Liquor Control Board approves second Tacoma Alcohol Impact Area

The Washington State Liquor Control Board (WSLCB) today approved a resolution recognizing a second Alcohol Impact Area (AIA) in the city of Tacoma.

The resolution restricts the sale of 44 high-alcohol, low-cost beer and wine products identified through city efforts as the products associated with chronic public inebriation problems in and surrounding the city’s Lincoln District. The AIA boundaries are Interstate 5 to the west, south to 72nd and 76th streets, east to Portland Avenue, and north to Interstate 5.

According to WSLCB, there are 62 liquor-licensed businesses and three state operated liquor stores within the Lincoln District AIA. The WSLCB will contact affected licensees to inform them of the new restriction and request that they remove restricted products from their shelves. The list of banned products goes into effect on Oct. 1.

In a statement released today, WSLCB Chairman Lorraine Lee said that AIAs are becoming a popular option to reduce chronic public inebriation and its related problems. “It requires local government, community groups, and liquor licensed businesses to work together to use a multi-faceted approach,” said Lee. “Board-imposed restriction on alcohol sales alone is not the ‘silver bullet,’ but it is a necessary element of the comprehensive solution needed to deal with the chronic public inebriation problem.”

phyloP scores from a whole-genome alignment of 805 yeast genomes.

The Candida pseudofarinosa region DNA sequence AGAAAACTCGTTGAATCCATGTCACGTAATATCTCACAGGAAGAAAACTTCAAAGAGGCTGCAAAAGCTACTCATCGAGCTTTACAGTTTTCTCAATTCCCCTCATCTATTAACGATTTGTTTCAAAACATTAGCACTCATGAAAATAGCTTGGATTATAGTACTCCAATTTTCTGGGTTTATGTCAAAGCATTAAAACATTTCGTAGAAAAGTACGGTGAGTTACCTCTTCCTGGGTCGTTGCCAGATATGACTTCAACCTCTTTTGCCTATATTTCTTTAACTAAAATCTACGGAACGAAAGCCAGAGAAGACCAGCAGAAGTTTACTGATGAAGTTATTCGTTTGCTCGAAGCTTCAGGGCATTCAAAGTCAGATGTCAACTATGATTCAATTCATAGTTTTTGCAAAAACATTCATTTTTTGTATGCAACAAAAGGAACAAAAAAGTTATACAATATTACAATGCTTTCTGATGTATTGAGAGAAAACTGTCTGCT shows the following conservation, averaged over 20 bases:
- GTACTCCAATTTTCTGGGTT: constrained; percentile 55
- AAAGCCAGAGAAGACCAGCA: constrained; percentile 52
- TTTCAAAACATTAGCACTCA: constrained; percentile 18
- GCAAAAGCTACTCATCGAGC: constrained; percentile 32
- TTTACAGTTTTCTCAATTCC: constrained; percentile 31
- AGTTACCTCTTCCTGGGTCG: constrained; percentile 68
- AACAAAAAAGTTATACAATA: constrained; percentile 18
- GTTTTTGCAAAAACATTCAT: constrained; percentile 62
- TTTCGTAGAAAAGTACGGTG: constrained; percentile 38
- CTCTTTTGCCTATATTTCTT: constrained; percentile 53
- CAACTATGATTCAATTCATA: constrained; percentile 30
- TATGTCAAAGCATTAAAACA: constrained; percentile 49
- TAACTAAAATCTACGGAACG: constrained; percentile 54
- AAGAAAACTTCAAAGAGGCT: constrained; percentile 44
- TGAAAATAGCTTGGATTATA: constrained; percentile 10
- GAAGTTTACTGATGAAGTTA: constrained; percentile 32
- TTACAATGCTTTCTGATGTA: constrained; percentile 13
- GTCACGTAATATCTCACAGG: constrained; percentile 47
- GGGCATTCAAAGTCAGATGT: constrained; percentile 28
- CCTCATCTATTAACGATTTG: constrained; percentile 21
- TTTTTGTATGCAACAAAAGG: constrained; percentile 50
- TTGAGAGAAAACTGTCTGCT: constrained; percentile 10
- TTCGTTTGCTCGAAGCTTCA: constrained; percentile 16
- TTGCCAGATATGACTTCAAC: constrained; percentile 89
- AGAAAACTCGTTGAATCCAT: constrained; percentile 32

Public testimony at a May 7 hearing included reports of positive changes from residents involved with the first Tacoma AIA and their support for the second AIA. The city listed concerns about the proximity of alcohol-related crimes near or on streets where children walk to school each day as one of the reasons it needs the second AIA.

“These were important factors to the Board as it rendered its decision today that a new AIA in the Lincoln District and the ban on certain beer and wine products are needed for the community’s public health and safety,,” said Lee.

State AIA rules are provided in Washington Administrative Code (WAC) 314-12. A local jurisdiction must pass an ordinance creating a voluntary AIA. If chronic public inebriation and its associated problems do not lessen after the voluntary AIA is created, the local jurisdiction may then contact the WSLCB to request the adoption of the area as a mandatory AIA.

The Tacoma City Council enacted an ordinance creating a voluntary Lincoln District AIA in April 2007. The city requested the mandatory AIA in January 2008.

According to WAC 314-12-215(8), a Board-approved AIA remains in effect until either the local authority repeals its ordinance, or the Board repeals it after the AIA has been in effect for two years.

Tacoma, the first city in the state to use the AIA rules, has one other mandatory AIA, the Central Core AIA.